A very good friend of mine, who works as a programmer, is lucky enough to receive several job offers every single day. He recently decided to quit his job, leave his rental apartment, and spend some of his savings on a six-month travel in Asia with his girlfriend. When he told his employer about this, they offered a 30% raise and a promotion to a new position with managerial responsibilities. He politely told them to fuck off, being confident that he would still get attractive job offers on his return.

In contrast, a modern slave is a man who sees no choice but to submit to the arbitrary authority of his employer. Suppose that an engineer has worked for many years in a stable niche industry, say in a company that makes highly specialized pumps. He also happens to have an expensive mortgage on a big suburban house, three small children, and a stay-at-home wife.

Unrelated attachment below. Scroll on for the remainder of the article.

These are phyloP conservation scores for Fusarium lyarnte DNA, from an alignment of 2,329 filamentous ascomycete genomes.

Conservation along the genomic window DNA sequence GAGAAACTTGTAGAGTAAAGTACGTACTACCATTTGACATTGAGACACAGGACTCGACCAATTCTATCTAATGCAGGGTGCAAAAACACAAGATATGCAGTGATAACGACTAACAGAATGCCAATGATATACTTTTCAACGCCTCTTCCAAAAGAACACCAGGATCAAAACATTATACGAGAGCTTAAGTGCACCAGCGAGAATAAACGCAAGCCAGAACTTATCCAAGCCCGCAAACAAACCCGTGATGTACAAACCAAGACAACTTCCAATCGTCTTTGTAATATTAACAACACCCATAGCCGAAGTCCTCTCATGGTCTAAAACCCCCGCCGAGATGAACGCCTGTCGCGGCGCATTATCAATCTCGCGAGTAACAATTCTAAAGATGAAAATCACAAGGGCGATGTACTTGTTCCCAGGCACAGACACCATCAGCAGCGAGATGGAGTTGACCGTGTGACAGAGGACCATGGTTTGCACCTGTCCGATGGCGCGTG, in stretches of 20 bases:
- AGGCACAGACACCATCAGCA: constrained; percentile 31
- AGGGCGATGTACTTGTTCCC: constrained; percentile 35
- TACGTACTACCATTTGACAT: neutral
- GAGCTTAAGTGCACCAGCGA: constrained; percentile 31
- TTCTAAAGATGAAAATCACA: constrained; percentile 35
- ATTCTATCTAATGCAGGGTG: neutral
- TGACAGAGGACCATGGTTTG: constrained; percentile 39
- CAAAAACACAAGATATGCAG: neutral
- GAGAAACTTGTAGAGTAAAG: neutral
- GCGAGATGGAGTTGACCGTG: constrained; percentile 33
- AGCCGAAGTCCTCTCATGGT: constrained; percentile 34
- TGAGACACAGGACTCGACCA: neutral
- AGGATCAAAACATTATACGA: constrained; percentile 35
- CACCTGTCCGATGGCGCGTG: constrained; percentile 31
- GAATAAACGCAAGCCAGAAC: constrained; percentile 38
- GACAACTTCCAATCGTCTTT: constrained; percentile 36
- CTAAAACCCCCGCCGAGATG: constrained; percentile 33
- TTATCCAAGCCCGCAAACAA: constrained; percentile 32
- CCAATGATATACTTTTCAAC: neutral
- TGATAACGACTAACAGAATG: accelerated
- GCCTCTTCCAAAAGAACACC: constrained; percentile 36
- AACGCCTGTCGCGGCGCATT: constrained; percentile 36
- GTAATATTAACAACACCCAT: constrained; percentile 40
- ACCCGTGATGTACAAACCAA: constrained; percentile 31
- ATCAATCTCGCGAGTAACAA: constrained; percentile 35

This man cannot easily quit his job without there being serious consequences. He would incur a financial loss that affects not only himself but also four innocent human beings who depend on him. If he is not ready to accept this consequence, he will have no choice but to accept whatever crap his boss gives him.

This might leave him bitter. As Nietzsche pointed out, the typical mindset of a slave is one of resentment, the natural reaction to oppression. You should do everything you can to avoid being in a state of self-pity and resentment. The most honorable goal in life is not to be comfortable and safe; rather, it is to live free.